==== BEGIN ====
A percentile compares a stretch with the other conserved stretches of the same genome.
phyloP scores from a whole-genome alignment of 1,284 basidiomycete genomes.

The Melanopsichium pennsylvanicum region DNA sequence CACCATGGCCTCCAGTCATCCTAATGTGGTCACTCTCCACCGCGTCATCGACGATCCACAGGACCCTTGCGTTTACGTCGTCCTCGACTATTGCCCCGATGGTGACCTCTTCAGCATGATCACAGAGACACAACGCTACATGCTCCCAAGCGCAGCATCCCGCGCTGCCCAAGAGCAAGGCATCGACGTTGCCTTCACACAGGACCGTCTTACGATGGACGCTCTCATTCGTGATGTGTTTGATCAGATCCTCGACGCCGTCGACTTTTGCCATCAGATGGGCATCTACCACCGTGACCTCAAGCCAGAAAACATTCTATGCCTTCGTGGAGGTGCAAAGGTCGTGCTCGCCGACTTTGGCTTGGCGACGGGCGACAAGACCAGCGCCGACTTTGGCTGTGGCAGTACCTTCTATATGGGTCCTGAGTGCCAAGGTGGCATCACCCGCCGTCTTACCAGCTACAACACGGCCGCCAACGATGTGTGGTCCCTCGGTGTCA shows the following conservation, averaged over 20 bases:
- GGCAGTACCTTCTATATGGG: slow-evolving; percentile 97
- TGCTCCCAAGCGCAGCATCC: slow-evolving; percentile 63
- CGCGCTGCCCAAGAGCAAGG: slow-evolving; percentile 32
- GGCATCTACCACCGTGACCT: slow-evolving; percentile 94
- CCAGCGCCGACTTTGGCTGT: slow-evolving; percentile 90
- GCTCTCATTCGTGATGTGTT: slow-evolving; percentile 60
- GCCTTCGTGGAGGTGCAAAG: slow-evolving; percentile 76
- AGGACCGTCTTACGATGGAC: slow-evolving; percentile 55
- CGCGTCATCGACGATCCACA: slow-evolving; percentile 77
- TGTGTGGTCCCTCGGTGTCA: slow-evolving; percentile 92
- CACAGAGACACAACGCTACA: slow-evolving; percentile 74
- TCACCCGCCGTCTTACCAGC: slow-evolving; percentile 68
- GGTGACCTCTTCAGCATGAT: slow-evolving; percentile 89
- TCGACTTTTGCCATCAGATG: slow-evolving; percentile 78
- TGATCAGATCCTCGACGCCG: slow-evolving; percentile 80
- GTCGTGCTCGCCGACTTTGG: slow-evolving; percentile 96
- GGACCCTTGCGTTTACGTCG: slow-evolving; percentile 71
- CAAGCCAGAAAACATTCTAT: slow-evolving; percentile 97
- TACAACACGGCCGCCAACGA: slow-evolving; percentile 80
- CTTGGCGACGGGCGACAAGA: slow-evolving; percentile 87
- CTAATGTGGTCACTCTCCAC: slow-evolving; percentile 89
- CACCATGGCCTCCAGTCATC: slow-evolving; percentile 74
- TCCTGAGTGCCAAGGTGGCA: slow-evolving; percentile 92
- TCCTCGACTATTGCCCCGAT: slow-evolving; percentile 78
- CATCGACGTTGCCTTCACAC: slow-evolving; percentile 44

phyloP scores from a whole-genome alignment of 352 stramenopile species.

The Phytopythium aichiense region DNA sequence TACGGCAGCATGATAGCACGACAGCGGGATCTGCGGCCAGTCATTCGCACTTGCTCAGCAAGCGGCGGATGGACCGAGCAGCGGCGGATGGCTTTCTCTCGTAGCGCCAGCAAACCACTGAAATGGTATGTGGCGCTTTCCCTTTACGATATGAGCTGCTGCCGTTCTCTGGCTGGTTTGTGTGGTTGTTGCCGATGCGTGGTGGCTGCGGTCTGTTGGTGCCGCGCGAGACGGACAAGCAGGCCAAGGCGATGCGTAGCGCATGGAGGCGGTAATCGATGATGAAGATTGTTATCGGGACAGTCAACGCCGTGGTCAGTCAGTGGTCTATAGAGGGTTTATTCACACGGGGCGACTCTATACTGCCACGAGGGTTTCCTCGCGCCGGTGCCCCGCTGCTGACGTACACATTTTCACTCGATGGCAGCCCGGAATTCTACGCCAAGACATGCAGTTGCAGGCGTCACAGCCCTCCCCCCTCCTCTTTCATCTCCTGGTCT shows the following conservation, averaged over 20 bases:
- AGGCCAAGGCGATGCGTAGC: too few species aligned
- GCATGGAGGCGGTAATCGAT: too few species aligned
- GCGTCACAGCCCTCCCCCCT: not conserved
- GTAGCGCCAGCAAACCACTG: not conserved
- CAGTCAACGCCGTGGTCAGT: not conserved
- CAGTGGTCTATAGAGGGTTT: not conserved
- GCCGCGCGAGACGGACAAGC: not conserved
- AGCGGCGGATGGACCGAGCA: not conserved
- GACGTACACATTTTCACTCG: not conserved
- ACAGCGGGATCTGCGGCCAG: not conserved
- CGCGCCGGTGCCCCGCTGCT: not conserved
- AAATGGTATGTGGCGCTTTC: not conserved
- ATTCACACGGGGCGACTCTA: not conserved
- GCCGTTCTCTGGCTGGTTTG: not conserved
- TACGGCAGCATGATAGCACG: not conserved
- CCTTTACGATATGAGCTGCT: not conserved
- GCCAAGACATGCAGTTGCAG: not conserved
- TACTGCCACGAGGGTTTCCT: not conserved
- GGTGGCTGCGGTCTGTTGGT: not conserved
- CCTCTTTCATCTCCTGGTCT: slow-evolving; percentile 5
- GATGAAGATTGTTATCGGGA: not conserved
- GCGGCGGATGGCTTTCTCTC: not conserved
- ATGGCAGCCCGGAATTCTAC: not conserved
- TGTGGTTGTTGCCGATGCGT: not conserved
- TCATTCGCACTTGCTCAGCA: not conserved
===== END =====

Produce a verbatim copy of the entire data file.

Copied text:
A percentile compares a stretch with the other conserved stretches of the same genome.
phyloP scores from a whole-genome alignment of 1,284 basidiomycete genomes.

The Melanopsichium pennsylvanicum region DNA sequence CACCATGGCCTCCAGTCATCCTAATGTGGTCACTCTCCACCGCGTCATCGACGATCCACAGGACCCTTGCGTTTACGTCGTCCTCGACTATTGCCCCGATGGTGACCTCTTCAGCATGATCACAGAGACACAACGCTACATGCTCCCAAGCGCAGCATCCCGCGCTGCCCAAGAGCAAGGCATCGACGTTGCCTTCACACAGGACCGTCTTACGATGGACGCTCTCATTCGTGATGTGTTTGATCAGATCCTCGACGCCGTCGACTTTTGCCATCAGATGGGCATCTACCACCGTGACCTCAAGCCAGAAAACATTCTATGCCTTCGTGGAGGTGCAAAGGTCGTGCTCGCCGACTTTGGCTTGGCGACGGGCGACAAGACCAGCGCCGACTTTGGCTGTGGCAGTACCTTCTATATGGGTCCTGAGTGCCAAGGTGGCATCACCCGCCGTCTTACCAGCTACAACACGGCCGCCAACGATGTGTGGTCCCTCGGTGTCA shows the following conservation, averaged over 20 bases:
- GGCAGTACCTTCTATATGGG: slow-evolving; percentile 97
- TGCTCCCAAGCGCAGCATCC: slow-evolving; percentile 63
- CGCGCTGCCCAAGAGCAAGG: slow-evolving; percentile 32
- GGCATCTACCACCGTGACCT: slow-evolving; percentile 94
- CCAGCGCCGACTTTGGCTGT: slow-evolving; percentile 90
- GCTCTCATTCGTGATGTGTT: slow-evolving; percentile 60
- GCCTTCGTGGAGGTGCAAAG: slow-evolving; percentile 76
- AGGACCGTCTTACGATGGAC: slow-evolving; percentile 55
- CGCGTCATCGACGATCCACA: slow-evolving; percentile 77
- TGTGTGGTCCCTCGGTGTCA: slow-evolving; percentile 92
- CACAGAGACACAACGCTACA: slow-evolving; percentile 74
- TCACCCGCCGTCTTACCAGC: slow-evolving; percentile 68
- GGTGACCTCTTCAGCATGAT: slow-evolving; percentile 89
- TCGACTTTTGCCATCAGATG: slow-evolving; percentile 78
- TGATCAGATCCTCGACGCCG: slow-evolving; percentile 80
- GTCGTGCTCGCCGACTTTGG: slow-evolving; percentile 96
- GGACCCTTGCGTTTACGTCG: slow-evolving; percentile 71
- CAAGCCAGAAAACATTCTAT: slow-evolving; percentile 97
- TACAACACGGCCGCCAACGA: slow-evolving; percentile 80
- CTTGGCGACGGGCGACAAGA: slow-evolving; percentile 87
- CTAATGTGGTCACTCTCCAC: slow-evolving; percentile 89
- CACCATGGCCTCCAGTCATC: slow-evolving; percentile 74
- TCCTGAGTGCCAAGGTGGCA: slow-evolving; percentile 92
- TCCTCGACTATTGCCCCGAT: slow-evolving; percentile 78
- CATCGACGTTGCCTTCACAC: slow-evolving; percentile 44

phyloP scores from a whole-genome alignment of 352 stramenopile species.

The Phytopythium aichiense region DNA sequence TACGGCAGCATGATAGCACGACAGCGGGATCTGCGGCCAGTCATTCGCACTTGCTCAGCAAGCGGCGGATGGACCGAGCAGCGGCGGATGGCTTTCTCTCGTAGCGCCAGCAAACCACTGAAATGGTATGTGGCGCTTTCCCTTTACGATATGAGCTGCTGCCGTTCTCTGGCTGGTTTGTGTGGTTGTTGCCGATGCGTGGTGGCTGCGGTCTGTTGGTGCCGCGCGAGACGGACAAGCAGGCCAAGGCGATGCGTAGCGCATGGAGGCGGTAATCGATGATGAAGATTGTTATCGGGACAGTCAACGCCGTGGTCAGTCAGTGGTCTATAGAGGGTTTATTCACACGGGGCGACTCTATACTGCCACGAGGGTTTCCTCGCGCCGGTGCCCCGCTGCTGACGTACACATTTTCACTCGATGGCAGCCCGGAATTCTACGCCAAGACATGCAGTTGCAGGCGTCACAGCCCTCCCCCCTCCTCTTTCATCTCCTGGTCT shows the following conservation, averaged over 20 bases:
- AGGCCAAGGCGATGCGTAGC: too few species aligned
- GCATGGAGGCGGTAATCGAT: too few species aligned
- GCGTCACAGCCCTCCCCCCT: not conserved
- GTAGCGCCAGCAAACCACTG: not conserved
- CAGTCAACGCCGTGGTCAGT: not conserved
- CAGTGGTCTATAGAGGGTTT: not conserved
- GCCGCGCGAGACGGACAAGC: not conserved
- AGCGGCGGATGGACCGAGCA: not conserved
- GACGTACACATTTTCACTCG: not conserved
- ACAGCGGGATCTGCGGCCAG: not conserved
- CGCGCCGGTGCCCCGCTGCT: not conserved
- AAATGGTATGTGGCGCTTTC: not conserved
- ATTCACACGGGGCGACTCTA: not conserved
- GCCGTTCTCTGGCTGGTTTG: not conserved
- TACGGCAGCATGATAGCACG: not conserved
- CCTTTACGATATGAGCTGCT: not conserved
- GCCAAGACATGCAGTTGCAG: not conserved
- TACTGCCACGAGGGTTTCCT: not conserved
- GGTGGCTGCGGTCTGTTGGT: not conserved
- CCTCTTTCATCTCCTGGTCT: slow-evolving; percentile 5
- GATGAAGATTGTTATCGGGA: not conserved
- GCGGCGGATGGCTTTCTCTC: not conserved
- ATGGCAGCCCGGAATTCTAC: not conserved
- TGTGGTTGTTGCCGATGCGT: not conserved
- TCATTCGCACTTGCTCAGCA: not conserved